When Andrew Johnson assumed the presidency after Abraham Lincoln’s assassination, the country was on the precipice of radical change. Johnson, seemingly more progressive than Lincoln, looked like the ideal person to lead the country. He had already cast himself as a “Moses” for the Black community, and African Americans were optimistic that he would pursue aggressive federal policies for Black equality.
Despite this early promise, Frederick Douglass, the country’s most influential Black leader, soon grew disillusioned with Johnson’s policies and increasingly doubted the president’s support of Black citizenship. In a dramatic meeting between Johnson and a Black delegation at the White House, the president and Douglass came to verbal blows over the course of Reconstruction.
As he lectured across the country, Douglass continued to attack Johnson’s policies, while raising questions about the Radical Republicans’ hesitancy to grant African Americans the vote. Johnson meanwhile kept his eye on Douglass, eventually making a surprising effort to appoint him to a key position in his administration.
Author and scholar Robert S. Levine addresses the conflicts that brought Douglass and the wider Black community to reject Johnson and call for a guilty verdict in his impeachment trial. He brings fresh insight by turning to letters between Douglass and his sons, speeches by Douglass and other major Black figures like Frances E. W. Harper, and other primary sources. In counterpointing the lives and careers of Douglass and Johnson, Levine reveals the lost promise and dire failure of Reconstruction, the effects of which still reverberate today.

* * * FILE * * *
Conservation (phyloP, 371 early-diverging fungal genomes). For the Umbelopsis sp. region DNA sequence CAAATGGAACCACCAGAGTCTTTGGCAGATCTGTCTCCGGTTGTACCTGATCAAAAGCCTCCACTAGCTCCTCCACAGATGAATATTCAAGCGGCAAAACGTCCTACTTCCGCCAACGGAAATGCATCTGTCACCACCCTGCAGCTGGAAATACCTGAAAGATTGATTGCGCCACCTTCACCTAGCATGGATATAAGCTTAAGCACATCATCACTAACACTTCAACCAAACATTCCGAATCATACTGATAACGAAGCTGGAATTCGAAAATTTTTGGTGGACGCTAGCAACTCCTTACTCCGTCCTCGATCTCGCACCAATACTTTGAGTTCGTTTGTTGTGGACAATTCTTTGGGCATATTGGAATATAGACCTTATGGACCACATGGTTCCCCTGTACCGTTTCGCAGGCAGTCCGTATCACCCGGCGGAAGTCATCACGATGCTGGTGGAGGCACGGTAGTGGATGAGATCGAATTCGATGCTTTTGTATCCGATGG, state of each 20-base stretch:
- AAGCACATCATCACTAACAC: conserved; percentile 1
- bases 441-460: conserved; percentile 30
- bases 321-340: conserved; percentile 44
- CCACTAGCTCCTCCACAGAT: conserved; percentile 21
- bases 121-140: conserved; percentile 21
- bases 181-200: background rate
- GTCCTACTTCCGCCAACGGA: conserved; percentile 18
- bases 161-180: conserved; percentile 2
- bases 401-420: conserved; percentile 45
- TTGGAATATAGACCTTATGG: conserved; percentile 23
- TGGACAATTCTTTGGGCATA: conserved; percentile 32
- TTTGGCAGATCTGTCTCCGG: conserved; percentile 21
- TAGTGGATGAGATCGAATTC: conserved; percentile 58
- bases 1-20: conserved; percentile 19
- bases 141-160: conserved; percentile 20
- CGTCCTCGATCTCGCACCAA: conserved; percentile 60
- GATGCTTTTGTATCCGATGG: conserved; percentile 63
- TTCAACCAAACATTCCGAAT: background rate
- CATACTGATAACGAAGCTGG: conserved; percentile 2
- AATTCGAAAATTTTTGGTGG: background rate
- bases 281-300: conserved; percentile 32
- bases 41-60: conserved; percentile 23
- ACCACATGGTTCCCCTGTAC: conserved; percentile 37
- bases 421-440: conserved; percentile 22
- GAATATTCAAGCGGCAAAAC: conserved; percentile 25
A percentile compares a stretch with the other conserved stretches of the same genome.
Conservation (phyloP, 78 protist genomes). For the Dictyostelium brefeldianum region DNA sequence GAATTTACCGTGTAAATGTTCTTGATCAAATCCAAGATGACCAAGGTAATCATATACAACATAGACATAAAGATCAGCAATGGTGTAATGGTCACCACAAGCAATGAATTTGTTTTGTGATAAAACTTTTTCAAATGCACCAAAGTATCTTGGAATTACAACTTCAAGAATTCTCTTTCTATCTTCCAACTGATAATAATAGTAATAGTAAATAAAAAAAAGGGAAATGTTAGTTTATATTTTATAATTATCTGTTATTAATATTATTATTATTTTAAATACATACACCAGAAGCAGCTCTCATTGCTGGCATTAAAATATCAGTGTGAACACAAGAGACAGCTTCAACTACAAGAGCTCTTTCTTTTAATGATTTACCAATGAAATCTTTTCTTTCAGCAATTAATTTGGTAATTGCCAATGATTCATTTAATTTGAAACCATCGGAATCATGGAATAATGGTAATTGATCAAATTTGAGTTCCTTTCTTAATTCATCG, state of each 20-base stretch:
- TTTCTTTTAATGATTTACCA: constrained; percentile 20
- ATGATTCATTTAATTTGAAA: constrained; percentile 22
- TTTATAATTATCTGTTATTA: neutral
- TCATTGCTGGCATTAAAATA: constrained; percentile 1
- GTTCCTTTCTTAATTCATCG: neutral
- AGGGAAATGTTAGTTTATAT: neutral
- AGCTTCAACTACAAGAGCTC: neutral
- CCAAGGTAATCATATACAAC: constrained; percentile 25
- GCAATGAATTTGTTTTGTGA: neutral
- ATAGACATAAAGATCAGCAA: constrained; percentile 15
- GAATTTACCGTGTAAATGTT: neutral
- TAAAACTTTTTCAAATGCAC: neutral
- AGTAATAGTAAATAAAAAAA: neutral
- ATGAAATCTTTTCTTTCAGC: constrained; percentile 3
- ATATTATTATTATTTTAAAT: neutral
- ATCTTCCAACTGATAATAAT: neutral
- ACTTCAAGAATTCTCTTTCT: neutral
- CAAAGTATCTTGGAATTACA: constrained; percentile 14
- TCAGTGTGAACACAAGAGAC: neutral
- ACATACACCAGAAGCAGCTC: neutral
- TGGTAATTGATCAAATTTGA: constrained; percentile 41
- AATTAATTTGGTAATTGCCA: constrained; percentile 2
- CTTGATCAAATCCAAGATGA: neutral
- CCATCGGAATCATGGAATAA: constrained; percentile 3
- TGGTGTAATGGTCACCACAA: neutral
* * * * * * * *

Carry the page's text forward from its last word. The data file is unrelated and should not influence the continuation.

His book The Failed Promise: Reconstruction, Frederick Douglass, and the Impeachment of Andrew Johnson (W. W. Norton & Company) is available for purchase.
Book Sale Information
- Purchase your copy of The Failed Promise by Robert S. Levine here.
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